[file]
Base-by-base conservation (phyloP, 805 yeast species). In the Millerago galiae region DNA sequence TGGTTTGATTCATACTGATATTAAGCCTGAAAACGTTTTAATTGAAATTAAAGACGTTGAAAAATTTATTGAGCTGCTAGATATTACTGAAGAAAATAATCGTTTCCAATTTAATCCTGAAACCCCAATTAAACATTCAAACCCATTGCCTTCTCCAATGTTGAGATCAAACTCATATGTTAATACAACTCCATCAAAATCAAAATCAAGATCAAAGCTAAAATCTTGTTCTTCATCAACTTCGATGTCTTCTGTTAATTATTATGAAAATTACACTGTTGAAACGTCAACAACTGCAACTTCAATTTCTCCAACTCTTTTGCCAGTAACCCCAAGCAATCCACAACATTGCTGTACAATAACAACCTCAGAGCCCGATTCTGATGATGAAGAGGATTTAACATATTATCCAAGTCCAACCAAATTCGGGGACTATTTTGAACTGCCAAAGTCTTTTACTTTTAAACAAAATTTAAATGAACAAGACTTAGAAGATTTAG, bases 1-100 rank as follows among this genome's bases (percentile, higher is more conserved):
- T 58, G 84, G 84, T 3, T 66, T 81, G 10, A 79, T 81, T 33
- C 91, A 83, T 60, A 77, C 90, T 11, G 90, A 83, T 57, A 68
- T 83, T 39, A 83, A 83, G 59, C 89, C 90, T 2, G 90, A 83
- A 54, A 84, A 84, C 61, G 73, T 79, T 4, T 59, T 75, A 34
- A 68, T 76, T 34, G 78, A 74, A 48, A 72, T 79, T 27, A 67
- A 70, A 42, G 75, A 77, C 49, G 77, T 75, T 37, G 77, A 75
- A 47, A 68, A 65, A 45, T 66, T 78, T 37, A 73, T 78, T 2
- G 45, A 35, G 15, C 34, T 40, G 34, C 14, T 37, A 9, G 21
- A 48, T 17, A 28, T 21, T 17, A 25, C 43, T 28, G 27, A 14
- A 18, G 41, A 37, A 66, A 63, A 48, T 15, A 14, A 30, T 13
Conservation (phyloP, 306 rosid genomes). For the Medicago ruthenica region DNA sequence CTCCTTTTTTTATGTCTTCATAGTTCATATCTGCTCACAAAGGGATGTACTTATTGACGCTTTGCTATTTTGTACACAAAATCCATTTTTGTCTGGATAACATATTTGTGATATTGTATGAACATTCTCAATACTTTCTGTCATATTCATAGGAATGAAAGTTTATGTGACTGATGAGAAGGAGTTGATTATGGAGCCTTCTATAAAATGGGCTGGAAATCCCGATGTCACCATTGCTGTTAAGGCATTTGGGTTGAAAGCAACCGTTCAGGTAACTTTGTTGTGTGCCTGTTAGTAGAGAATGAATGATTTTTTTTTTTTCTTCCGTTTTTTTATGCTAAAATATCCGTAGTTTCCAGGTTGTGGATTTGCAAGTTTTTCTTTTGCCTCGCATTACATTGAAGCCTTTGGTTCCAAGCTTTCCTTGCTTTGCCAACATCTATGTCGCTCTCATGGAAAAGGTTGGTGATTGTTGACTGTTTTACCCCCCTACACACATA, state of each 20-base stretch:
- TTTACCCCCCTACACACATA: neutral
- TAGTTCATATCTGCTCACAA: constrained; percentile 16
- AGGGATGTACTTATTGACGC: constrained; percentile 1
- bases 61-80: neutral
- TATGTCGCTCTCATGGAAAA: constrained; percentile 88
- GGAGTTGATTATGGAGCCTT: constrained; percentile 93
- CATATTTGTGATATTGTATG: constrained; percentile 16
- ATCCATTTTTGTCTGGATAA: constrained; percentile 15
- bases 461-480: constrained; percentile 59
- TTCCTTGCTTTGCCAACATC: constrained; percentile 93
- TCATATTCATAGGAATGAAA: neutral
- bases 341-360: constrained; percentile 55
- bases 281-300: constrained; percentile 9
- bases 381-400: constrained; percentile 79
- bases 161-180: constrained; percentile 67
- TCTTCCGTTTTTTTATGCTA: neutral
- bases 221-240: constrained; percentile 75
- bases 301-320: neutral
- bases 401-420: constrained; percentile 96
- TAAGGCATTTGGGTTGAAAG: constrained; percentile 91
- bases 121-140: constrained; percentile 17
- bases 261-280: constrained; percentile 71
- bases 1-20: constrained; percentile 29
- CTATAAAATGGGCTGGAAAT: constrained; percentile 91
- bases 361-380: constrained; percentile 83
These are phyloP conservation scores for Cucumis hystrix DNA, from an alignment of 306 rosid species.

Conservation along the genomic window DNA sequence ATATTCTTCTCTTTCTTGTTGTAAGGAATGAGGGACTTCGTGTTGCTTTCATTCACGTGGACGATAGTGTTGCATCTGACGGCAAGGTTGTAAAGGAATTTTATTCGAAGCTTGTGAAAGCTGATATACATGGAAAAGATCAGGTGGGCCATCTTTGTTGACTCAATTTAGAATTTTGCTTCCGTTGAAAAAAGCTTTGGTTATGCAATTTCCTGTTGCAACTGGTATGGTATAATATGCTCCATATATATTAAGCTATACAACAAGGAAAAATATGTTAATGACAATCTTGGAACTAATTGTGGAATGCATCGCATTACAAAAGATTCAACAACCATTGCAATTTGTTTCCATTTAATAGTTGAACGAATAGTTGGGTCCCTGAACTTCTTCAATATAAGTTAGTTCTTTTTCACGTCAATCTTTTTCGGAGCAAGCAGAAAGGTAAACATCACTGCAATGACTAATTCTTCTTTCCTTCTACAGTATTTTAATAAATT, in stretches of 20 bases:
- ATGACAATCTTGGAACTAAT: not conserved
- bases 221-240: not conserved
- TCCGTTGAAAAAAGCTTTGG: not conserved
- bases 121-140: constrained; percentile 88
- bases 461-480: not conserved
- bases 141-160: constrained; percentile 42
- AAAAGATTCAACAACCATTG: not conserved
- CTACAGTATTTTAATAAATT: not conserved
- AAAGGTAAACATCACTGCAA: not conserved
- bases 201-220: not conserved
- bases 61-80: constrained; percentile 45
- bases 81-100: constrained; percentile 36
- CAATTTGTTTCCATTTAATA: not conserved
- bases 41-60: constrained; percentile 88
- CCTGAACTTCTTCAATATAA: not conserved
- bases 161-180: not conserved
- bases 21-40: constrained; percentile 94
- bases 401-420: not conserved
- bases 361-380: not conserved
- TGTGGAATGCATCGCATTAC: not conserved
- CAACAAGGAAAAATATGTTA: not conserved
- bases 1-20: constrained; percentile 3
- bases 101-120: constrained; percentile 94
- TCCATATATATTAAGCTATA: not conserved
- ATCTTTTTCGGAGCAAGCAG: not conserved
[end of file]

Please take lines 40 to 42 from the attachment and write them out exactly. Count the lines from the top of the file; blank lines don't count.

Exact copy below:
- ATGACAATCTTGGAACTAAT: not conserved
- bases 221-240: not conserved
- TCCGTTGAAAAAAGCTTTGG: not conserved